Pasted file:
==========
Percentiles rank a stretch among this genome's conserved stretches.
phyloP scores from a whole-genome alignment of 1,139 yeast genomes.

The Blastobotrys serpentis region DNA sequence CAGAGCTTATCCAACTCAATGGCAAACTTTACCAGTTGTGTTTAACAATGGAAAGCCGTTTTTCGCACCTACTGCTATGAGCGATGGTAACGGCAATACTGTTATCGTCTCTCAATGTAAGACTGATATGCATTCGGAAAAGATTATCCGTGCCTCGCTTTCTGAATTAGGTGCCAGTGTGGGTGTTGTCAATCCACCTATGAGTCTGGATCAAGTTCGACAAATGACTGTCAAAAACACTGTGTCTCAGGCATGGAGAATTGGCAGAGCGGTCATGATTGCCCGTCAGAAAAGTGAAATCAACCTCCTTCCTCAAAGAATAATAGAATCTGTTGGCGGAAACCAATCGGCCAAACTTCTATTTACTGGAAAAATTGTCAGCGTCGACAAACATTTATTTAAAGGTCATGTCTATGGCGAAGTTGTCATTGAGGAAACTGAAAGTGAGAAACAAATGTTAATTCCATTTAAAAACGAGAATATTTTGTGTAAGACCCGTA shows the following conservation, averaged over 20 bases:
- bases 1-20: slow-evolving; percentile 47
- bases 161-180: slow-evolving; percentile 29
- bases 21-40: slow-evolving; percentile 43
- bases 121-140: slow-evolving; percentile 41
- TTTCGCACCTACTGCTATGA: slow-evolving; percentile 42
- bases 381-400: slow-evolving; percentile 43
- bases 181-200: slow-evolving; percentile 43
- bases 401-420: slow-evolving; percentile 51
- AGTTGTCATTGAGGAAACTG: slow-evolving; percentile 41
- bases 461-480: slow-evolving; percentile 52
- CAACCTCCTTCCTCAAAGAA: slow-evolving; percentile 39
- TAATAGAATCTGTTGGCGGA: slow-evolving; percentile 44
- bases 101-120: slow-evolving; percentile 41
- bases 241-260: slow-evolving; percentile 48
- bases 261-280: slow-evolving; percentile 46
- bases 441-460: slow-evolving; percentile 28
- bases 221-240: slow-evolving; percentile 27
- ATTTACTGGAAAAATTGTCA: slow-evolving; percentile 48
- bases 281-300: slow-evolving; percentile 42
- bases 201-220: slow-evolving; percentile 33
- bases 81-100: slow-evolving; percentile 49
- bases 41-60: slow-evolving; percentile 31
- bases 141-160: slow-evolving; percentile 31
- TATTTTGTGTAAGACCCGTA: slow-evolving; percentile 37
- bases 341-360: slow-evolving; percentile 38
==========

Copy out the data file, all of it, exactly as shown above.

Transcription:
Percentiles rank a stretch among this genome's conserved stretches.
phyloP scores from a whole-genome alignment of 1,139 yeast genomes.

The Blastobotrys serpentis region DNA sequence CAGAGCTTATCCAACTCAATGGCAAACTTTACCAGTTGTGTTTAACAATGGAAAGCCGTTTTTCGCACCTACTGCTATGAGCGATGGTAACGGCAATACTGTTATCGTCTCTCAATGTAAGACTGATATGCATTCGGAAAAGATTATCCGTGCCTCGCTTTCTGAATTAGGTGCCAGTGTGGGTGTTGTCAATCCACCTATGAGTCTGGATCAAGTTCGACAAATGACTGTCAAAAACACTGTGTCTCAGGCATGGAGAATTGGCAGAGCGGTCATGATTGCCCGTCAGAAAAGTGAAATCAACCTCCTTCCTCAAAGAATAATAGAATCTGTTGGCGGAAACCAATCGGCCAAACTTCTATTTACTGGAAAAATTGTCAGCGTCGACAAACATTTATTTAAAGGTCATGTCTATGGCGAAGTTGTCATTGAGGAAACTGAAAGTGAGAAACAAATGTTAATTCCATTTAAAAACGAGAATATTTTGTGTAAGACCCGTA shows the following conservation, averaged over 20 bases:
- bases 1-20: slow-evolving; percentile 47
- bases 161-180: slow-evolving; percentile 29
- bases 21-40: slow-evolving; percentile 43
- bases 121-140: slow-evolving; percentile 41
- TTTCGCACCTACTGCTATGA: slow-evolving; percentile 42
- bases 381-400: slow-evolving; percentile 43
- bases 181-200: slow-evolving; percentile 43
- bases 401-420: slow-evolving; percentile 51
- AGTTGTCATTGAGGAAACTG: slow-evolving; percentile 41
- bases 461-480: slow-evolving; percentile 52
- CAACCTCCTTCCTCAAAGAA: slow-evolving; percentile 39
- TAATAGAATCTGTTGGCGGA: slow-evolving; percentile 44
- bases 101-120: slow-evolving; percentile 41
- bases 241-260: slow-evolving; percentile 48
- bases 261-280: slow-evolving; percentile 46
- bases 441-460: slow-evolving; percentile 28
- bases 221-240: slow-evolving; percentile 27
- ATTTACTGGAAAAATTGTCA: slow-evolving; percentile 48
- bases 281-300: slow-evolving; percentile 42
- bases 201-220: slow-evolving; percentile 33
- bases 81-100: slow-evolving; percentile 49
- bases 41-60: slow-evolving; percentile 31
- bases 141-160: slow-evolving; percentile 31
- TATTTTGTGTAAGACCCGTA: slow-evolving; percentile 37
- bases 341-360: slow-evolving; percentile 38